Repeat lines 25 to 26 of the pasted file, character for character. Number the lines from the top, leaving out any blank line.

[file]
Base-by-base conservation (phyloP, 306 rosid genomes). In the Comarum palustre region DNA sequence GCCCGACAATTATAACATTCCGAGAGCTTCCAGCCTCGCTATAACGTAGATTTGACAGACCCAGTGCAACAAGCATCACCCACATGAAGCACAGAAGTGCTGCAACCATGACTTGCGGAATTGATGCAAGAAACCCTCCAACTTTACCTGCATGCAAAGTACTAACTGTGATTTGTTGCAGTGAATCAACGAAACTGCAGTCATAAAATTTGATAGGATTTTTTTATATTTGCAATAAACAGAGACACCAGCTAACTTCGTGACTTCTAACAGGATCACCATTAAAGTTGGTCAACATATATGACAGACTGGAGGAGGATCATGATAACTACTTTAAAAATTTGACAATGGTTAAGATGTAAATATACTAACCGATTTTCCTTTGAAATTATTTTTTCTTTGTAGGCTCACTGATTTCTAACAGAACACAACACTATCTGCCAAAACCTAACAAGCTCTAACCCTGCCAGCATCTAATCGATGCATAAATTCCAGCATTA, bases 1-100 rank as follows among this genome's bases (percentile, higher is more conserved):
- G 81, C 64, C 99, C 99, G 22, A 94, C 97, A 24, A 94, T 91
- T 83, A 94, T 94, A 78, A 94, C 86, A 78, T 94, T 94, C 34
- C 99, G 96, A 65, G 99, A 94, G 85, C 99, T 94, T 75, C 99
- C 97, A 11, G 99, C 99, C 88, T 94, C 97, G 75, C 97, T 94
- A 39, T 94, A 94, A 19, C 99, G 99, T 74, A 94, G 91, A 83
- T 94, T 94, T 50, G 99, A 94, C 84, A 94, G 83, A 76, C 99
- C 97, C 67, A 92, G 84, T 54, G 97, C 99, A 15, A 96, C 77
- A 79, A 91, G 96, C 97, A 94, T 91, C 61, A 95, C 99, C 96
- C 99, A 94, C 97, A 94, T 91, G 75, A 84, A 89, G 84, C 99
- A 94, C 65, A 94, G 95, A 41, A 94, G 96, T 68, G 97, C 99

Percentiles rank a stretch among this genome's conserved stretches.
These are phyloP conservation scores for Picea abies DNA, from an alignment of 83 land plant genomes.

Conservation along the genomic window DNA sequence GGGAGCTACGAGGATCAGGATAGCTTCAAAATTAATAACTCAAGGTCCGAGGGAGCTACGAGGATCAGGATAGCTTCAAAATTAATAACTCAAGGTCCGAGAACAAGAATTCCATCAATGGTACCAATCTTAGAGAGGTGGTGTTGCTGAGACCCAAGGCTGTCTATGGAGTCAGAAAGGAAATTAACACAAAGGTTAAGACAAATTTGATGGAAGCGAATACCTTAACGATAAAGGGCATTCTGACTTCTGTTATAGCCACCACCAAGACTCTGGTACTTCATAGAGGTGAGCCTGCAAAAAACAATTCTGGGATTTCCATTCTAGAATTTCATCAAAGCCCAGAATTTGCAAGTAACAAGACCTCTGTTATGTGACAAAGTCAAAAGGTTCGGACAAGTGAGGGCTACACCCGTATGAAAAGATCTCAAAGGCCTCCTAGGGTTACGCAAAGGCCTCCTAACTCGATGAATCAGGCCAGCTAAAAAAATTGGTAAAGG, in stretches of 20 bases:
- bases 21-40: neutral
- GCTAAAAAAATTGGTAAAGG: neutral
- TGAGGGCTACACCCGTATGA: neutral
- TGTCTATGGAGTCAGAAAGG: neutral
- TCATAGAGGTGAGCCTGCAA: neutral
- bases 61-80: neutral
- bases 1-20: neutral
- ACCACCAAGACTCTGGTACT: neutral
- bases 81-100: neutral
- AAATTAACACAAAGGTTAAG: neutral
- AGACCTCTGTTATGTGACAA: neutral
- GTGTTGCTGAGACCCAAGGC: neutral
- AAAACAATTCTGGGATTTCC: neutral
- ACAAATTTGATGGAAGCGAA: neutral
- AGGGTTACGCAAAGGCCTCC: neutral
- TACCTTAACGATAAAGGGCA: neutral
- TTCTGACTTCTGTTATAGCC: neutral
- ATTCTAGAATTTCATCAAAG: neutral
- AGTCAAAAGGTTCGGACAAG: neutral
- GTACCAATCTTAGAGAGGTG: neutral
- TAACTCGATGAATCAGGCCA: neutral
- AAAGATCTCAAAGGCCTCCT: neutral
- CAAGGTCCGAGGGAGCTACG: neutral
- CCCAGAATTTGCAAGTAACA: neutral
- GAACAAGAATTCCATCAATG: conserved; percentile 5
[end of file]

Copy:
- AGACCTCTGTTATGTGACAA: neutral
- GTGTTGCTGAGACCCAAGGC: neutral